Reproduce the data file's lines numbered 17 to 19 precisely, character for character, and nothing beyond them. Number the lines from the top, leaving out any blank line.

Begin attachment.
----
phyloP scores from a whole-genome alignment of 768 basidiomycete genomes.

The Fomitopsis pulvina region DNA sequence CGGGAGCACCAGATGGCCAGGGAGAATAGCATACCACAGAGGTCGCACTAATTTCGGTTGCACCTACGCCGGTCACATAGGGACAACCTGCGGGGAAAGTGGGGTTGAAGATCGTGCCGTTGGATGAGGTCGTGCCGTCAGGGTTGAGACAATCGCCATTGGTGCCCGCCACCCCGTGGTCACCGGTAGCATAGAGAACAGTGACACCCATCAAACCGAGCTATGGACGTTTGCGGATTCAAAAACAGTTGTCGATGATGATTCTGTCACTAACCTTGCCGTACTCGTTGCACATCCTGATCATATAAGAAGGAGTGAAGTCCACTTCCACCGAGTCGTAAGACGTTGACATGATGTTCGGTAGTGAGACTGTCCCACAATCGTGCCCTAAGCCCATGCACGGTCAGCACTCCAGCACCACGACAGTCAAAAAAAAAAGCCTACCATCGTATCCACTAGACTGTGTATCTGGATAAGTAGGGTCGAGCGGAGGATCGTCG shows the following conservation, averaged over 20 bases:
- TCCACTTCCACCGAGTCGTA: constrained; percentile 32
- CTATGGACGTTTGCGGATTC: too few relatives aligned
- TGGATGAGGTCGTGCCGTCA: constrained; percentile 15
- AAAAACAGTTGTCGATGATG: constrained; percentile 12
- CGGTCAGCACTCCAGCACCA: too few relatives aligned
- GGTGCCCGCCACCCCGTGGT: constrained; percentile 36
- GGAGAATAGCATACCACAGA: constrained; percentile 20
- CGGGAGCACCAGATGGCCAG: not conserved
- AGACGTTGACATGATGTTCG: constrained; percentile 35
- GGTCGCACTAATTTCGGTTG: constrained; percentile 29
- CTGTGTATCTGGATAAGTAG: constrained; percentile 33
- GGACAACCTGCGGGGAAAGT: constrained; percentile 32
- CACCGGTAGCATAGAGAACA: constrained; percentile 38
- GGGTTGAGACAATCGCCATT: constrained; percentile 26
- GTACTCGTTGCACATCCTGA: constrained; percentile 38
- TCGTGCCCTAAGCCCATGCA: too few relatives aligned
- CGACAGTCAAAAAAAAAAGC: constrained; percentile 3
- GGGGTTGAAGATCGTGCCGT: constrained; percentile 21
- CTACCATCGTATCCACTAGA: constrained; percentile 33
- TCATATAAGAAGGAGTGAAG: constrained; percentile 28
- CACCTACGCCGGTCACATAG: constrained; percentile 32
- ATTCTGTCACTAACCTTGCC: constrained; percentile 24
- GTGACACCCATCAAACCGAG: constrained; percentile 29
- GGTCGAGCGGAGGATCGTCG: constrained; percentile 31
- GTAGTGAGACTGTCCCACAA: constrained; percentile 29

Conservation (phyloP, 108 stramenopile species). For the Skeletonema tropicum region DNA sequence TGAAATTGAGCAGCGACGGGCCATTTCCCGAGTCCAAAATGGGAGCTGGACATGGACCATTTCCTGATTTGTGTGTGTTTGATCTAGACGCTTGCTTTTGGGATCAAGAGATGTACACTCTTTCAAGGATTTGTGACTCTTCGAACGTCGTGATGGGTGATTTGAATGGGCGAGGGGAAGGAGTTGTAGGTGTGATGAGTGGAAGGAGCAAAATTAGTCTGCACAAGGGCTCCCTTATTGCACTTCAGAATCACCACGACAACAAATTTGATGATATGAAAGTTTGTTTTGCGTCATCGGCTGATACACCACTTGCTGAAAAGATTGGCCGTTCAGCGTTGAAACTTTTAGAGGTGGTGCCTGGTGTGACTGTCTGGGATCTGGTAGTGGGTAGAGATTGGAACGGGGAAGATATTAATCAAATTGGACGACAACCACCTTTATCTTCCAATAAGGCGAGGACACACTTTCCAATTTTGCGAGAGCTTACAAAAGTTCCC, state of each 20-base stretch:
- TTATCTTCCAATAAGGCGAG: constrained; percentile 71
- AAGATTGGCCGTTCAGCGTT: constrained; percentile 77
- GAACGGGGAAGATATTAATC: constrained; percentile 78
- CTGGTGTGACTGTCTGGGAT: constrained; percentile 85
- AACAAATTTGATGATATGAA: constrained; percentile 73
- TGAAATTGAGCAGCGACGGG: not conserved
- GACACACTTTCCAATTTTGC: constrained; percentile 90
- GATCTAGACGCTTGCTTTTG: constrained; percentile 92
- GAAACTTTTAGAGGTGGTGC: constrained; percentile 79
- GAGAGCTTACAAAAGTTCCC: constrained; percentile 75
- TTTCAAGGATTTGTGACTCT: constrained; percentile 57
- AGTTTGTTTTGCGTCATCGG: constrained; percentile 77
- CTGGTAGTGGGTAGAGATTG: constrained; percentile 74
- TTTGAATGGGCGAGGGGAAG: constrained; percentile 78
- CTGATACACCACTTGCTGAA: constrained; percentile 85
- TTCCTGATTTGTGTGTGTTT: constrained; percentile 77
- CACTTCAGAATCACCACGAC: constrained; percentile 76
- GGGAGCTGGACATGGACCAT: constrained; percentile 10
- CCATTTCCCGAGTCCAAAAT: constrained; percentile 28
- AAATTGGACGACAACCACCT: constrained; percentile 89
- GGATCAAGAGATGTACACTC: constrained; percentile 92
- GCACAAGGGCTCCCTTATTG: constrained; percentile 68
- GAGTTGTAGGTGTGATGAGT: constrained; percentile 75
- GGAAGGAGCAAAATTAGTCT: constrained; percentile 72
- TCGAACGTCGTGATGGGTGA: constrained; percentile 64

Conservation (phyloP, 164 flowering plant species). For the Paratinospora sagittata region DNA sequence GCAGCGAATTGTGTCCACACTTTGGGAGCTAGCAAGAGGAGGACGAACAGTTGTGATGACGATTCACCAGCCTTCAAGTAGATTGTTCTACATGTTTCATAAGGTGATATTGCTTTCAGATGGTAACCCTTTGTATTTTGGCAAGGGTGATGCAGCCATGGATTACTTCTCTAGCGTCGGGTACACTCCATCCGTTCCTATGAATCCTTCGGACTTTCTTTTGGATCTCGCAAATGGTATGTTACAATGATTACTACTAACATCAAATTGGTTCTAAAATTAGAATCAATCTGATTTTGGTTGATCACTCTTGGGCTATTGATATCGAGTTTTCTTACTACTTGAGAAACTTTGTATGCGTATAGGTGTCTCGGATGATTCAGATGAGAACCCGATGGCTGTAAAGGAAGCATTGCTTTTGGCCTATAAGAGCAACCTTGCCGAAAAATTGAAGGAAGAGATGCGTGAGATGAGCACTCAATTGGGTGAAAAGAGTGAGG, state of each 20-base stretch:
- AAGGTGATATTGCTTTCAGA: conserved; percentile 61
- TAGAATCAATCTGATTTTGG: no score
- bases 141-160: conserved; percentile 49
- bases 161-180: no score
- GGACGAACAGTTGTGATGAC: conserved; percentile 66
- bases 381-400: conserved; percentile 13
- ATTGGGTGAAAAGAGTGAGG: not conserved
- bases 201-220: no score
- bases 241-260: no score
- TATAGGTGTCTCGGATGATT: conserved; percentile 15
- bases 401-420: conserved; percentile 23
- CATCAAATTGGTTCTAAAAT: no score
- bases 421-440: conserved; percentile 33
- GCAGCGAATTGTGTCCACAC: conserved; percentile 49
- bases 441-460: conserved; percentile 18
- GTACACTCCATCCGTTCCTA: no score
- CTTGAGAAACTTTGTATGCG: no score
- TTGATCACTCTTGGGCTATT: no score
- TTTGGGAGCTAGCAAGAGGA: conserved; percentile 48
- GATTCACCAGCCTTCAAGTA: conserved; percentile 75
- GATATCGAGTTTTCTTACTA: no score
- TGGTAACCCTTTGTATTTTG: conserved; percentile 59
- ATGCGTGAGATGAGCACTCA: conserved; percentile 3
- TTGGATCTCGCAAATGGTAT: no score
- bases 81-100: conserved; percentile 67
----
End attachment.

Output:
- GTACTCGTTGCACATCCTGA: constrained; percentile 38
- TCGTGCCCTAAGCCCATGCA: too few relatives aligned
- CGACAGTCAAAAAAAAAAGC: constrained; percentile 3